Featuring a flat, non-rolled edge, cutter pizza pans have an unfinished top edge that can cut dough, which allows you to roll out the dough over the pan with a rolling pin for fast, consistent results. Due to the angled rim, cutter pizza pans are best used to produce medium and thick crusts.

  • Help speed up the pizza-making process
  • Produce consistently-sized crusts
  • Available with a solid or perforated surface
Restaurant Equipment

Coupe Pizza Pan

The most traditional pizza pan type in a pizzeria, coupe pizza pans are standard round pans that allows pizza makers to bake, slice, and serve pizza on the same pan. The coupe style is excellent for conducting heat, which cooks pizzas evenly and quickly.

  • Made of aluminum or hard coat anodized aluminum for extra durability
  • Feature rolled edges for structural integrity
  • Economical choice


Restaurant Equipment

Wide Rim Pizza Pan

Very similar in construction to coupe pizza pans but with a wider rim, wide rim pizza pans are most often used for service and presentation. The extra room offered by wide rim pizza pans makes slicing, transporting, and serving pizza a breeze.

  • Great for oven-to-table service
  • Come in a round shape
  • Economical choice
Restaurant Equipment

Best Pizza Pan for Crispy Crust

Pizza screens are the best pizza pan for crispy crust since their mesh design allows the air and heat to circulate and come in contact with the dough as it bakes. Pizza stones are also great for achieving a traditional crispy crust but will take much longer to cook than using a pizza screen.

The main difference between a pizza screen vs a pizza pan is that pizza screens feature a mesh construction and do not have sidewalls, while pizza pans have sidewalls, can come in solid and perforated surface styles, and can be used to serve pizza after cooking it.

How to Understand Pizza Pan Thickness

The chart below has the following columns: gauge, inches, millimeters, and pan material. It provides how thick each gauge is in inches and millimeters and the type of material each pan comes in. To understand what gauge means, think of thin-crust pizza. To have a crunchier crust, you will want a higher gauge, like 22 or 26. If you want a chewier crust, choose a thicker pan, like a 14 gauge.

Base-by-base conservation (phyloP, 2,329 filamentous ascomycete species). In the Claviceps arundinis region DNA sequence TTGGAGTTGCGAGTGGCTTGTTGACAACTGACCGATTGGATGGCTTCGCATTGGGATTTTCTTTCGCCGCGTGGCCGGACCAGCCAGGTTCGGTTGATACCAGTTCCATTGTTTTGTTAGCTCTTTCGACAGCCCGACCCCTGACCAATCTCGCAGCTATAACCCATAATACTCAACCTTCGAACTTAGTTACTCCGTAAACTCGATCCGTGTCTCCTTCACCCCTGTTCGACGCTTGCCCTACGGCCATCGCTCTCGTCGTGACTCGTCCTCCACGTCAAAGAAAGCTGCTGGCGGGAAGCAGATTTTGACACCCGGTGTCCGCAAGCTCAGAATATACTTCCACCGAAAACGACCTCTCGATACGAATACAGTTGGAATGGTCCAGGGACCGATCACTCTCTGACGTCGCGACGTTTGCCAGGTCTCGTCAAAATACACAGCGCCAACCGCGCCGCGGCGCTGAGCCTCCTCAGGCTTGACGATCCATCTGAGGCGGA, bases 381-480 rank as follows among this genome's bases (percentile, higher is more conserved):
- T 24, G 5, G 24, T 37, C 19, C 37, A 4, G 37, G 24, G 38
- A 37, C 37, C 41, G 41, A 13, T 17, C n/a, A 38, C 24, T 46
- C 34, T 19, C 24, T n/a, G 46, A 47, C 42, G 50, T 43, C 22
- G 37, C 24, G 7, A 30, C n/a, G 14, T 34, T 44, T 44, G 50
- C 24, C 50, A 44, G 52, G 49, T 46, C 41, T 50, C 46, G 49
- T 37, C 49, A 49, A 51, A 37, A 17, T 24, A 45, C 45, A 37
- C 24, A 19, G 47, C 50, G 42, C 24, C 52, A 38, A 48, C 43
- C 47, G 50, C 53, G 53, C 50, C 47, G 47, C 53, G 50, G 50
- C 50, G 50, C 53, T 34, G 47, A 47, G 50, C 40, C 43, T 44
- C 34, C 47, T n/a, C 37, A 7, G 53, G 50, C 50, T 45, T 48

Pan Material
Heavyweight Aluminum Pizza Pans
Standard weight Aluminum Pizza Pans
Standard weight Aluminum Pizza Pans
Tin-Plated Steel Pizza Pans
Aluminized Steel Pizza Pans

Pizza Pan with Holes vs No Holes

Not only does the type of pan and the thickness impact the style of the crust, but the pan surface also plays a big part in what the pizza crust will be like. Whether or not the pizza pan is solid or has holes will affect the airflow and heat distribution given to the pizza dough as it cooks. Read on to learn more about the different pizza pan surface styles to decide which is best for the crust you want to cook.

  • Solid Pizza Pan - These pans have no holes or nibs and are the most common type of pizza pan. Because of this, it takes longer for the heat to transfer through the solid pan, resulting in a doughy crust.
  • Nibbed Pizza Pan - A pizza pan with nibs has small bumps on the surface of the pizza pan, which helps with the overall airflow underneath the crust. A nibbed pizza pan also speeds up the baking time for pizza dough and makes the crust crispier than a standard solid pan.